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Surfing the light fantastic

Researchers observe and control light wakes for the first time; could lead to new optical discoveries such as plasmonic holograms
July 6, 2015

Artistic rendition of the superluminal running wave of charge that excites the surface plasmon wakes  (credit: Daniel Wintz, Patrice Genevet, and Antonio Ambrosio)

Harvard researchers have created surface plasmons (wakes of light-like waves moving on a metallic surface) and demonstrated that they can be controlled and steered. Their demonstration was based on the Cherenkov effect, in which a charged particle moving with a velocity faster than the phase velocity of light in the medium radiates light that forms a cone with a half angle determined by the ratio of… read more

Surfing the Web Stimulates Older Brains

October 15, 2008

In an experiment, adults 55 to 78 years old who have regularly searched the Internet showed twice the increase in brain activity in MRI scans when performing a new Internet search than their counterparts without Internet search experience, especially in the areas of the brain that control decision making and complex reasoning, UCLA researchers have found.

Surfing the Web with nothing but brainwaves

July 27, 2006

“Network-enabled telepathy” — instant thought transfer between brains via tiny computers in headbands and networks — is one extension of current research in neurodevices, says Stu Wolf, a top scientist at DARPA.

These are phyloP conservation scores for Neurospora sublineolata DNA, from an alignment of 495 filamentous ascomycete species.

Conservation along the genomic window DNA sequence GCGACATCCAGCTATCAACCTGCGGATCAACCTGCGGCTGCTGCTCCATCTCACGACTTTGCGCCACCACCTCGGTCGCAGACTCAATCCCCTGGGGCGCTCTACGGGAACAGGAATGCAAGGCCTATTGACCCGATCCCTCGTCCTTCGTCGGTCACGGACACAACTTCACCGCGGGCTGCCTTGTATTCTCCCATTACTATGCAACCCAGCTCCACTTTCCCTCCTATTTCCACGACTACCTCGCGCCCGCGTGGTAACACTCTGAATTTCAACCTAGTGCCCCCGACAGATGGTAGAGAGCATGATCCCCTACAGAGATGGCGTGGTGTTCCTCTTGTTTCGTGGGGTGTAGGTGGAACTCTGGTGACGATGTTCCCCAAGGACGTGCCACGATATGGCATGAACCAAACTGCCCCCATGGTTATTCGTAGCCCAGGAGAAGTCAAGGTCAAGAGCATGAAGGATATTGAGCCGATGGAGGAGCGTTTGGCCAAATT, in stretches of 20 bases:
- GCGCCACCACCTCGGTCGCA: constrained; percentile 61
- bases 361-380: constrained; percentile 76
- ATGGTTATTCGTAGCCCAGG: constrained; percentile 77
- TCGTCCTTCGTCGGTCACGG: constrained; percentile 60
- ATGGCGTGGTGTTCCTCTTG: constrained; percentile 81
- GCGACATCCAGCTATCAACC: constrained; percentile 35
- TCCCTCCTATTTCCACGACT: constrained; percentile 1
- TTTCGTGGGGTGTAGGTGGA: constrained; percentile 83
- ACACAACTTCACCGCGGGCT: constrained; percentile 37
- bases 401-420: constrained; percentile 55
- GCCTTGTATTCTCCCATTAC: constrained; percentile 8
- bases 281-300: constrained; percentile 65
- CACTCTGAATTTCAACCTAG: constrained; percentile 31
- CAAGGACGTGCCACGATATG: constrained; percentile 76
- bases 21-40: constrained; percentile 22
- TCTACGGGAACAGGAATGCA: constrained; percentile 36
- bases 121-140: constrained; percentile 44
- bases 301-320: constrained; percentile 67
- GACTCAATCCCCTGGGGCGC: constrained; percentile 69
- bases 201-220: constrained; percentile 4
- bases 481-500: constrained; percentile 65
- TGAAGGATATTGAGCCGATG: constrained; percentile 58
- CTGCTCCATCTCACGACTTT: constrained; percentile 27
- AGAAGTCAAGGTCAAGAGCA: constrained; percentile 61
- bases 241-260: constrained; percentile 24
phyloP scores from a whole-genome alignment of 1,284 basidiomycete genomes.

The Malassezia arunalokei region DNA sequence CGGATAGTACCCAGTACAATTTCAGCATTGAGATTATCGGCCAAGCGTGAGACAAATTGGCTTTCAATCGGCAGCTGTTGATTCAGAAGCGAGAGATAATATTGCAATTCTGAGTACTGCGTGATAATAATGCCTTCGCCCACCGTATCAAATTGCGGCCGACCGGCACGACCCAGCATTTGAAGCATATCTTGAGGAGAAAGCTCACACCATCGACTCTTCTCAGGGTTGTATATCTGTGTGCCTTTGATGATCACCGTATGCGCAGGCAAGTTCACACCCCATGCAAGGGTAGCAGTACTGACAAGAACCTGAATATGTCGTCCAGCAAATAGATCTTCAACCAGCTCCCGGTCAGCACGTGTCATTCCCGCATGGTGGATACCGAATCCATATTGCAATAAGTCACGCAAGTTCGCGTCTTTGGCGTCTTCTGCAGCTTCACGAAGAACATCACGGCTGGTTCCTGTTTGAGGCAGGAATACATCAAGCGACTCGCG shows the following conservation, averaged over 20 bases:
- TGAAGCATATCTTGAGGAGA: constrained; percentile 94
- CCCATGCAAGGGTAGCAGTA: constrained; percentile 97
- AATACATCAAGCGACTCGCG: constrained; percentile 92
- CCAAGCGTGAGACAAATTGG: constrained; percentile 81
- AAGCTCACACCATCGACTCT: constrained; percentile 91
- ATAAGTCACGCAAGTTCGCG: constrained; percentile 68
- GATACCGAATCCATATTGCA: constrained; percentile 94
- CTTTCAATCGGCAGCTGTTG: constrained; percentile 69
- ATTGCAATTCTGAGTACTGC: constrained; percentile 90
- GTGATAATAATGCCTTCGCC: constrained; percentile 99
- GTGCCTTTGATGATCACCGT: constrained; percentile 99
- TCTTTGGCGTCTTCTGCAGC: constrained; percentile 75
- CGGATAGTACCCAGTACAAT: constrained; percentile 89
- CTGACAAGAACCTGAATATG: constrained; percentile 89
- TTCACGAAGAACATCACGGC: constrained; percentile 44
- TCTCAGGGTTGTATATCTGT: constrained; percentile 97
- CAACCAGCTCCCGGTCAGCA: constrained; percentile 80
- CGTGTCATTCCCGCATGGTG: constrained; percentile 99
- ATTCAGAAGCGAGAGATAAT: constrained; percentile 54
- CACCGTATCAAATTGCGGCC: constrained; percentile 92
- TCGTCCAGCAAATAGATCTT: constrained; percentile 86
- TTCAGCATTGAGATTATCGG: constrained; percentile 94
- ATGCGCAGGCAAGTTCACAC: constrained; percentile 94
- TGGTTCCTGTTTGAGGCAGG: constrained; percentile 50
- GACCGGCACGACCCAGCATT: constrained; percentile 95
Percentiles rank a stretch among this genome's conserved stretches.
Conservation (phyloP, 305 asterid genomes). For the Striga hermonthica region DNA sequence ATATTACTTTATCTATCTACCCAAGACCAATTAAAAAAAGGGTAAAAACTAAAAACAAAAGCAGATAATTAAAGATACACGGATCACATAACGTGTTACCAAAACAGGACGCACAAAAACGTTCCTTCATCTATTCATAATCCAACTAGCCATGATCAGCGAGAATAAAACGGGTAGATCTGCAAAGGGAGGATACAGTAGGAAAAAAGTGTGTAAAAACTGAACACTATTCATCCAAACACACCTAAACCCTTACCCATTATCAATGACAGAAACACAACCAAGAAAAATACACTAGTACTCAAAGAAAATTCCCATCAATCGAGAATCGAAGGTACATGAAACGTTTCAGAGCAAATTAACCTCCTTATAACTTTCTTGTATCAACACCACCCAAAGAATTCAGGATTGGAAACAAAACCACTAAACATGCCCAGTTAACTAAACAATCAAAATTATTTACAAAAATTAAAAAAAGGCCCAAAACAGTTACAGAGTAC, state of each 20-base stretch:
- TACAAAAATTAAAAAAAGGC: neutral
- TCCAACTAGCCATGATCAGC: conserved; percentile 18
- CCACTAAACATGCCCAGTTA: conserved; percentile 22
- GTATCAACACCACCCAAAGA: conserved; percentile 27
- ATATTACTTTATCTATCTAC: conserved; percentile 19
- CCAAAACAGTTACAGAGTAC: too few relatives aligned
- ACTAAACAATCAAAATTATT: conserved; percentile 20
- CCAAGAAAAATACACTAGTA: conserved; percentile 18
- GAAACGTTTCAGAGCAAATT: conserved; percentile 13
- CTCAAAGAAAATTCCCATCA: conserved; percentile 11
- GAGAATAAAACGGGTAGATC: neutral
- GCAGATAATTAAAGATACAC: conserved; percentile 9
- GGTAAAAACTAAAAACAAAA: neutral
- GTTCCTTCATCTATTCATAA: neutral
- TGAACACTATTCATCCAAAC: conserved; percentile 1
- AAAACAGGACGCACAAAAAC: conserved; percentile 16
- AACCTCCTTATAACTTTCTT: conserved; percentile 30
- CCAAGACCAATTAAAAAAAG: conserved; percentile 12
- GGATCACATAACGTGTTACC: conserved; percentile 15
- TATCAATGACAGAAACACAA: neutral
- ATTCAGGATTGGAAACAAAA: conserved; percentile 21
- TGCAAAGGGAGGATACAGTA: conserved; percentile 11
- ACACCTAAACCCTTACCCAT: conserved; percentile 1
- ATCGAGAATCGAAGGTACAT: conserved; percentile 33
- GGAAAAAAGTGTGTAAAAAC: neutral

Surgeons may get Minority Report-style display

June 17, 2008

Ben Gurion University engineers have developed a sterile browsing system for doctors, using a screen and gesture-recognition system that allows surgeons to flip back and forth through radiology images, such as MRI and CT scans, by simply groping in mid-air.

Surgeons See into Their Patients

May 25, 2001

A new imaging and navigation system helps physicians see internal organs, bones, and vessels.

The Cbyon Suite from Cbyon Inc. creates a virtual 3-D model of a patient using data from magnetic resonance images, X-rays, ultrasounds and other types of scans. Doctors can peel through the data layer by layer and pinpoint the location of their surgical tools within 6 mm.

Surgeons use woman’s own tissue to rebuild ear lost to cancer

Cartilage model placed under forearm skin to grow new covering
October 1, 2012


Surgeons at Johns Hopkins Medicine have successfully created a new ear for a woman who lost one of her ears to an aggressive form of skin cancer.

The reconstruction required six operations over a period of 20 months, beginning in January 2011. It is one of the most complicated ear reconstructions ever performed at Johns Hopkins, according to surgeons involved in the case.… read more

Surgical chip shows patient info

November 30, 2004

A surgeon has invented a chip for patients designed to help prevent hospital errors.

SurgiChip is a one-inch-square RFID chip with embedded information that can be read by computers and hand-held devices so that hospital workers know that they have the right patient and the right procedure.

The information on the operation is placed in the computer. The patient sees it on a monitor and verifies that it’s… read more

Surgical drill feels its way through tissue

April 2, 2007

A medical drill being tested in the UK simplifies delicate surgical procedures by sensing the properties of surrounding tissue. It has already been used to give profoundly deaf patients cochlear implants — a process that requires extreme caution to avoid damaging delicate tissues inside the ear.